7 April – 24 April 1993

Recent Landscapes - 1993

From the beginnings of European settlement the Australian landscape has thrown out challenges to those wanting to express their responses to that landscape in a visual form.

The land has provided the source for some of Australia's most vital and powerful visual statements and continues to provide inspiration in the contemporary world.

Mandy Martin's use of landscape has provided her with the ideal vehicle to encode her own vision of the human condition. Hers is a vision arrived at both through detailed observations of the Australian environment and through detailed "reading" of art historical renderings of the landscape.

The current exhibition is the result of a trip made by the artist at the end of 1992 to Lake Mungo in south-west New South Wales. It is also a synthesis of the amalgamated experiences of several other journeys made by the artist in which she explored and researched Australia's historical landscapes. An integral element of the artist's explorations
is the keeping of a visual diary - annotations at once detailed and general, of sites visited or viewed. This is probably not an unusual practice, but it raises the interesting and relevant analogy of the artist as explorer.

Arguably all art involves a search, an exploration of inner and outer worlds expressed through a multifarious variety of formal languages. Martin's recent art and the actual physical processes attached to it reiterate in her own idiom the topographical art of the eighteenth-and nineteenth-centuries. The eighteenth-century in particular was a period of immense intellectual growth and immense geographical growth (the latter related to voyages of discovery). The combination of these provided artists with rare opportunities to describe the real world as it was being discovered.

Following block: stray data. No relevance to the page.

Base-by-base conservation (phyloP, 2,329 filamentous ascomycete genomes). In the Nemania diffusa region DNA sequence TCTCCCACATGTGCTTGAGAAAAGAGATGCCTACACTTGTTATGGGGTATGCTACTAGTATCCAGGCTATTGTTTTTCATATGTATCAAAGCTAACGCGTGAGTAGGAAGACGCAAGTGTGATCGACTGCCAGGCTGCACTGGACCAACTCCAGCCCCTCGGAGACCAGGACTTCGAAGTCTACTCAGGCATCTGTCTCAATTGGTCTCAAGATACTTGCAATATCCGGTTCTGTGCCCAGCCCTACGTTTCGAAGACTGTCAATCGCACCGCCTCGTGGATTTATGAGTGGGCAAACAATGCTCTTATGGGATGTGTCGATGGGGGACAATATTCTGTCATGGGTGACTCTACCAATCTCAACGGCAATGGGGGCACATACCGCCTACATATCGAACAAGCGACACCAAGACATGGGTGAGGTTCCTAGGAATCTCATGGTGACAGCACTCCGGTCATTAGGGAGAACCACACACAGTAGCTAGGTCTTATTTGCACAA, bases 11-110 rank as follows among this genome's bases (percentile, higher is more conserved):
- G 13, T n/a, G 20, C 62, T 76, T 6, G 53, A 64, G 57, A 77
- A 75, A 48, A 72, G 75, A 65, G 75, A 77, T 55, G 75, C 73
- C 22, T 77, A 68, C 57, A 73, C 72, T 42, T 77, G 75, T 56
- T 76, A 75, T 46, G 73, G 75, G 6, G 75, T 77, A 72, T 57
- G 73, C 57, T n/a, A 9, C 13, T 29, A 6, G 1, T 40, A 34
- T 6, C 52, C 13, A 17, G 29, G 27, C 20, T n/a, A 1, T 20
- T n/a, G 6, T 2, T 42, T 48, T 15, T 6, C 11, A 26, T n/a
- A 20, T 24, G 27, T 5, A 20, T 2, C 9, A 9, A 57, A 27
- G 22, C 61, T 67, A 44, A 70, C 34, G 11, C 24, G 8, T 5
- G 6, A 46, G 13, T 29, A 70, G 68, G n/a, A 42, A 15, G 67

The explorer ventures into a world which is by definition unknown and alien. The eighteenth-century explorer was often a scientist, somebody seeking truth and someone
seeking to discover a tangible real world teeming with the details and physical idiosyncrasies which individualize a place, which give a place its own recognizable identity.

The artists who accompanied these explorers became themselves explorers into a new aesthetic. For the most part these artists were schooled in the Picturesque philosophy of landscape painting which required a reorganization and a synthesis of the basic elements found in nature filtered through the encapsulating imagination of the artist. The new world was a disconcerting confrontation. The scientist's interest in natural phenomena involved a deliberate factual study of the external particulars of place.

The artistic precepts of the Picturesque in a sense predicated against this approach by the artist. The combination of the two approaches .resulted in an aesthetic of topography which emulated the habits of observation instilled in the scientist and broke down the barriers between the eighteenth-century ideal of landscape as an imaginary construct and the factual portrait of an actual place.

The aesthetics of topography forces the viewer to make sense of the unknown, to absorb the minutiae of scenery and to inwardly reflect on these to make sensible a continuous and continuing experience. The artist's role is to encapsulate in pictorial form something that is both fugitive and solid - the experience of discovery is a cursory one, the land discovered remains eternal.

Martin's work speaks of this aesthetic. Her wide panoramas are populated with the physical details of place (place is indeed spelt out). Foregrounds act as visual stops before the viewer leaps into the remote landscape and the objects contained therein. We enter the act of exploration through the artist's visual disclosure of her own discovery. For Martin the exploring artist begins a voyage into the world encountered in her travels. It is only by entering that world that the viewer can see demonstrated that art is concerned with an encounter with the self. The self here externalized in a real Australian landscape acts as our guide. These paintings may be records of a particular place, but they express more than that place. The visualisation of the individual gives rise to notions of universality.

Peter Haynes
February I 993

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